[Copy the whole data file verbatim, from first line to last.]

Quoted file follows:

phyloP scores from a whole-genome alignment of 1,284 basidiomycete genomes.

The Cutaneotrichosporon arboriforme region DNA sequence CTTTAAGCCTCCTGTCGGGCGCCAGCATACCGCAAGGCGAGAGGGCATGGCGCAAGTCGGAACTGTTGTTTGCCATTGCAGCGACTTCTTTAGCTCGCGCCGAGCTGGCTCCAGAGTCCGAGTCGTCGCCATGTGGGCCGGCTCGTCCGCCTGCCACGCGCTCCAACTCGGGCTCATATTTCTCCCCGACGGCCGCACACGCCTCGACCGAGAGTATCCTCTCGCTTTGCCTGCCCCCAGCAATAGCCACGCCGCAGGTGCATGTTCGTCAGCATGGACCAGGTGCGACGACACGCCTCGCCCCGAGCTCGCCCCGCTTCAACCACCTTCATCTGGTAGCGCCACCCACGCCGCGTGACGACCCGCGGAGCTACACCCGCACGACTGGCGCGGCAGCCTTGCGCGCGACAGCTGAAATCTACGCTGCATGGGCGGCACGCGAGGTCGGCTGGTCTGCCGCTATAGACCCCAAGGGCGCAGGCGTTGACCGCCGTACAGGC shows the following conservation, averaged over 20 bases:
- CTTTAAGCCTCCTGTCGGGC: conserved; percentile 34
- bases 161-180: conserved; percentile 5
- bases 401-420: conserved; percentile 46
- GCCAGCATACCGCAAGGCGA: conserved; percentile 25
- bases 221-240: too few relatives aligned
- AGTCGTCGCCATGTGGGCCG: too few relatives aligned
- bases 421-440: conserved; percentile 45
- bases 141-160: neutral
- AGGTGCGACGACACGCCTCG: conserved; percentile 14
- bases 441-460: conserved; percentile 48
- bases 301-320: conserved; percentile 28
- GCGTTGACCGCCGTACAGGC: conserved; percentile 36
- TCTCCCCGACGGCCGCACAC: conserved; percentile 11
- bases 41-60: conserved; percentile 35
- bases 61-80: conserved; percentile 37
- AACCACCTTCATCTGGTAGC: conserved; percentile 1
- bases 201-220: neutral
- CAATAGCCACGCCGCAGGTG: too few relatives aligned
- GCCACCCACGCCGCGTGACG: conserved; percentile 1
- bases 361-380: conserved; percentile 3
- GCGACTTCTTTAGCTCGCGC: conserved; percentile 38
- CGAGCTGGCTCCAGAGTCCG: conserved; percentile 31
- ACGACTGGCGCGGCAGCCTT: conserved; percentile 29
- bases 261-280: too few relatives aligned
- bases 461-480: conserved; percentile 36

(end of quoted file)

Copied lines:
phyloP scores from a whole-genome alignment of 1,284 basidiomycete genomes.

The Cutaneotrichosporon arboriforme region DNA sequence CTTTAAGCCTCCTGTCGGGCGCCAGCATACCGCAAGGCGAGAGGGCATGGCGCAAGTCGGAACTGTTGTTTGCCATTGCAGCGACTTCTTTAGCTCGCGCCGAGCTGGCTCCAGAGTCCGAGTCGTCGCCATGTGGGCCGGCTCGTCCGCCTGCCACGCGCTCCAACTCGGGCTCATATTTCTCCCCGACGGCCGCACACGCCTCGACCGAGAGTATCCTCTCGCTTTGCCTGCCCCCAGCAATAGCCACGCCGCAGGTGCATGTTCGTCAGCATGGACCAGGTGCGACGACACGCCTCGCCCCGAGCTCGCCCCGCTTCAACCACCTTCATCTGGTAGCGCCACCCACGCCGCGTGACGACCCGCGGAGCTACACCCGCACGACTGGCGCGGCAGCCTTGCGCGCGACAGCTGAAATCTACGCTGCATGGGCGGCACGCGAGGTCGGCTGGTCTGCCGCTATAGACCCCAAGGGCGCAGGCGTTGACCGCCGTACAGGC shows the following conservation, averaged over 20 bases:
- CTTTAAGCCTCCTGTCGGGC: conserved; percentile 34
- bases 161-180: conserved; percentile 5
- bases 401-420: conserved; percentile 46
- GCCAGCATACCGCAAGGCGA: conserved; percentile 25
- bases 221-240: too few relatives aligned
- AGTCGTCGCCATGTGGGCCG: too few relatives aligned
- bases 421-440: conserved; percentile 45
- bases 141-160: neutral
- AGGTGCGACGACACGCCTCG: conserved; percentile 14
- bases 441-460: conserved; percentile 48
- bases 301-320: conserved; percentile 28
- GCGTTGACCGCCGTACAGGC: conserved; percentile 36
- TCTCCCCGACGGCCGCACAC: conserved; percentile 11
- bases 41-60: conserved; percentile 35
- bases 61-80: conserved; percentile 37
- AACCACCTTCATCTGGTAGC: conserved; percentile 1
- bases 201-220: neutral
- CAATAGCCACGCCGCAGGTG: too few relatives aligned
- GCCACCCACGCCGCGTGACG: conserved; percentile 1
- bases 361-380: conserved; percentile 3
- GCGACTTCTTTAGCTCGCGC: conserved; percentile 38
- CGAGCTGGCTCCAGAGTCCG: conserved; percentile 31
- ACGACTGGCGCGGCAGCCTT: conserved; percentile 29
- bases 261-280: too few relatives aligned
- bases 461-480: conserved; percentile 36